A Lesson in Comparison

This post originally appeared on The COURAGEOUS & KIND Project blog.

As I was scrolling through social media a couple months ago, I came upon a super cute announcement of good news from a distant friend. I thought to myself— She is so lucky! I would love to be in her shoes —as I was doing a mindless mental assessment of everything going on in my life.

JD Blog Graphic Psalm 51_10 .jpg

I “liked” her post and a quick comparison of our lives flew  across my radar as I was onto the next one. I even said a quick silent prayer of gratitude thanking God for everyone and everything in my life.

And, that’s how the sneakiness of comparison, discontentment, and dissatisfaction can be. It begins slithering into our hearts and lives without even realizing it! We scroll, we look, we want, we assess, and without  really knowing it, we’re chipping away at our own hearts.

By all standards (my own and the world’s!) I have an incredibly blessed and abundantly overflowing life. I’ll be the first to tell you that anytime of the day.

The problems begin to arise when I’m scrolling. Swipe by swipe, like by like, that narrative can begin to change fairly fast. All of a sudden, my cute new shoes aren’t as cute without the new purse to go with it. My amazing vacation to the mountains wasn’t quite enough after seeing the white sandy beaches. My volunteer position isn’t quite as great as her executive spot. My recently remodeled house now needs new subway tile, my thighs need to be slimmer, and my hair blonder. It’s maddening! And, we’re willingly doing it to ourselves!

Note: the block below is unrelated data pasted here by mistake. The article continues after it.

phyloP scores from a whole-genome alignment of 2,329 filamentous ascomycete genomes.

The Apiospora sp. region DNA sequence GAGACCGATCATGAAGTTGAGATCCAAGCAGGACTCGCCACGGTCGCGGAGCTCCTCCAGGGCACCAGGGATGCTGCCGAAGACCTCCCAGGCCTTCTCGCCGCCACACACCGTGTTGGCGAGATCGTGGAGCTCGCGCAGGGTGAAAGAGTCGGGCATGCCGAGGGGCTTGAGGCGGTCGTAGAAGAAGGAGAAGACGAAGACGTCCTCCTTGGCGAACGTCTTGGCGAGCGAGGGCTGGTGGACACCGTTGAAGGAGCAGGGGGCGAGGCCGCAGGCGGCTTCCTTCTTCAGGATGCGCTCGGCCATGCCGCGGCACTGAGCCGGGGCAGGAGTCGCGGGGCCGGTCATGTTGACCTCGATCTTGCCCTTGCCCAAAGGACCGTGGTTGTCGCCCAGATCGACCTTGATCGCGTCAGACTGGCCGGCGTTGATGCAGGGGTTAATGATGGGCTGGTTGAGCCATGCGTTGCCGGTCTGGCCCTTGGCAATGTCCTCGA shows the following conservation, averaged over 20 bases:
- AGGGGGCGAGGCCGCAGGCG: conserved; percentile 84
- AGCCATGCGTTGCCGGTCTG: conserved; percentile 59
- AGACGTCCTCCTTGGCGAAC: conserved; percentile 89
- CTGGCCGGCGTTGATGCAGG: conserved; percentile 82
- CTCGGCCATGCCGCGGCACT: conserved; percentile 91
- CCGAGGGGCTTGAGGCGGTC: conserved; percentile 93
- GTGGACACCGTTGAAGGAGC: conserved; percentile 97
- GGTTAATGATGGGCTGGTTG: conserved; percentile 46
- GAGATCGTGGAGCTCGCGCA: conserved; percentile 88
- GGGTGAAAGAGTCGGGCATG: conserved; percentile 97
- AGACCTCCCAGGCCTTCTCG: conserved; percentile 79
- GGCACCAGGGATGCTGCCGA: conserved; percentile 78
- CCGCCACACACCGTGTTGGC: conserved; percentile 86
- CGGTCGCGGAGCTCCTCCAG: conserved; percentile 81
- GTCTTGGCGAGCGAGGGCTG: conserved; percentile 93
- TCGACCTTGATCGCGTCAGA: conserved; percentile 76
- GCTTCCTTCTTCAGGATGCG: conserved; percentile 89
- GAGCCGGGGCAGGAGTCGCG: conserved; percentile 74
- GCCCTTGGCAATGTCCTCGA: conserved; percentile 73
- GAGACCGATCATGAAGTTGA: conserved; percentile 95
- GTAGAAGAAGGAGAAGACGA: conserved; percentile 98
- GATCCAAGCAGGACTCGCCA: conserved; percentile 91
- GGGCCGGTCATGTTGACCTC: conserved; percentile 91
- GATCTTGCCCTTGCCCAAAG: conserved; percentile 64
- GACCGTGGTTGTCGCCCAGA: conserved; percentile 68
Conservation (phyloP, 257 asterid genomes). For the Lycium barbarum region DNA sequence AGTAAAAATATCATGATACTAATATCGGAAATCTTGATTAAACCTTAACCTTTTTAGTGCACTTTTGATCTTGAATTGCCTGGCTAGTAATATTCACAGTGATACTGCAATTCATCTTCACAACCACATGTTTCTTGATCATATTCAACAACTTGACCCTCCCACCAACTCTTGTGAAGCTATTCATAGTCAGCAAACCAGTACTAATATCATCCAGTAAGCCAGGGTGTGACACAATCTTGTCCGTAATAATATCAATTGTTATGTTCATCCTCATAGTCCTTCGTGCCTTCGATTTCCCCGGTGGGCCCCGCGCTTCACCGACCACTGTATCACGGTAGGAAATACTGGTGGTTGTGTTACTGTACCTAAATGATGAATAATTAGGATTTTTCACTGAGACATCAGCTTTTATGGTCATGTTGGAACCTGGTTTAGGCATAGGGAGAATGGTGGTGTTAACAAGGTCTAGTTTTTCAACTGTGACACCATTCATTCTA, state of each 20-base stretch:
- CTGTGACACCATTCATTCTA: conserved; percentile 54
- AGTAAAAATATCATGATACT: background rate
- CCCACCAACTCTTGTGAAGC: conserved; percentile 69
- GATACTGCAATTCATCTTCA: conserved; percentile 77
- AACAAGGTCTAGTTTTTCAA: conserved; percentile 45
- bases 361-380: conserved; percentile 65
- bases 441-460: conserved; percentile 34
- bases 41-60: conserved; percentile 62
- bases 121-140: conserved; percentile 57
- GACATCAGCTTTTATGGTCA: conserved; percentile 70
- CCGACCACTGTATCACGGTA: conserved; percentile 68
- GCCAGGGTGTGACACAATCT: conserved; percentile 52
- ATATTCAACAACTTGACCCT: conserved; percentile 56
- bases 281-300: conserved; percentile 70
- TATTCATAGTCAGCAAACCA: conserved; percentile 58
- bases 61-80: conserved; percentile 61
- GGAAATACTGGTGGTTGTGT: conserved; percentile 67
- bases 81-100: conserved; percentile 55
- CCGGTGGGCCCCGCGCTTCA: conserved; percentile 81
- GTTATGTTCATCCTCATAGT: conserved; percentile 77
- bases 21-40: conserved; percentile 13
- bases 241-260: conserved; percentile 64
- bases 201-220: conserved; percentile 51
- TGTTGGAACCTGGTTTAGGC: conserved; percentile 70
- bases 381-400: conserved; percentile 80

What I’ve learned most from social media is that we can’t take everything for face value on Facebook, Instagram, or even Pinterest. (Remind me to tell you about the time I learned that Martha Stewart had a whole team to help her bake that beautifully perfect bake and make those incredibly designed party decorations!) There’s so much more to the story.

God has uniquely written each of our individual stories. He’s handcrafted us to be each our own and display His glory like no one else can. Simply put, no one can live your life story, but you! When we try to live someone else’s narrative, we’re only committing treason against ourselves. We will fall short with disappointment every time because we weren’t made for her story.

The gifts, time, treasures, resources, and talents that she may have also come with great responsibility. Responsibility that we’re not always equipped to have. When we want someone else’s good, we also have to take the bad too.

That distant friend had later posted about something tragic and unexpected destroying her once good news. Did I still want what she had? No! Of course not. She was enduring an uncontrollable and unexplained loss.

The conviction of the Holy Spirit got my attention real fast.

That still small voice inside my heart prompted me to pause and ask the Lord to forgive me for wanting what she had. The discontentment of half-truths and the envy of better blessings had stolen a piece of my heart in the sneakiest of ways. Had I not seen her updated post, I would have marched on with life and gave a piece of my heart away without hesitation.

Why was it that I only wanted her good? Why did the bad never cross my mind?

Call it optimism or confident thinking, but at the heart of it, it was envy.

Envy created discontentment and dissatisfaction. Discontentment stole a piece of my heart. Dissatisfaction took my gift of full gratefulness. Two things we can’t stand to keep around if we’re committed to living out God’s best for our lives.